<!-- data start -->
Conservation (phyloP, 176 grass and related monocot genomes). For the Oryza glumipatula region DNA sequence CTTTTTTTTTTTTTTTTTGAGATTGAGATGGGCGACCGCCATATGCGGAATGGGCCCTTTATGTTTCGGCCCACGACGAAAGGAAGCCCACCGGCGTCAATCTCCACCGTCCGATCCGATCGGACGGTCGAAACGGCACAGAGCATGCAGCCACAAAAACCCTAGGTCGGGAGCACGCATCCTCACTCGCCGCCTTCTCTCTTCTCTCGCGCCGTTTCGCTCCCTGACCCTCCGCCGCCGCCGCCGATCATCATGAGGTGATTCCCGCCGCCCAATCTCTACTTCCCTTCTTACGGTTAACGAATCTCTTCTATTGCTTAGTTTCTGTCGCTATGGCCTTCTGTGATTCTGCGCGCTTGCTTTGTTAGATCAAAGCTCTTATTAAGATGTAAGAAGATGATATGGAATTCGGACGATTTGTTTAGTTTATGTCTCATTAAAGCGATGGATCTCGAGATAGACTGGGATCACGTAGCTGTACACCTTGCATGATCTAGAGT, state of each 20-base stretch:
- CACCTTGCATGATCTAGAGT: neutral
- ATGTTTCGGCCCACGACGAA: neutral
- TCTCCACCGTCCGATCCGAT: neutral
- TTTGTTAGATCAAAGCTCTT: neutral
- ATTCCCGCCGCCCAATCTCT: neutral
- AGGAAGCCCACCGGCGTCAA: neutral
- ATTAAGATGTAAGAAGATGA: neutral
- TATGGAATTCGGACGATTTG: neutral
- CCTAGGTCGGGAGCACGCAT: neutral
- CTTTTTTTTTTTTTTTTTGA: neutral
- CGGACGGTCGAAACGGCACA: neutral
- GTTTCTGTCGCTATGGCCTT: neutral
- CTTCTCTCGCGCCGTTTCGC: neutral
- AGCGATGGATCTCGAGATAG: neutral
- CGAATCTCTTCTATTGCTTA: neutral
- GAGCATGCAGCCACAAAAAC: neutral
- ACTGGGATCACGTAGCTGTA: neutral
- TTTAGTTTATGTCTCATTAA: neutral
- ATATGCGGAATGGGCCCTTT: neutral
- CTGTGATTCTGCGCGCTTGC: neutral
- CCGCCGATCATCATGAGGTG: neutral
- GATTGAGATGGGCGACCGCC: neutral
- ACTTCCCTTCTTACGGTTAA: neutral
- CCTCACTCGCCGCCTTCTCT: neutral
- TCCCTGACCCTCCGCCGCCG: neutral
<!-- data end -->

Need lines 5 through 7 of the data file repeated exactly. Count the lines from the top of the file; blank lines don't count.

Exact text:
- TTTGTTAGATCAAAGCTCTT: neutral
- ATTCCCGCCGCCCAATCTCT: neutral
- AGGAAGCCCACCGGCGTCAA: neutral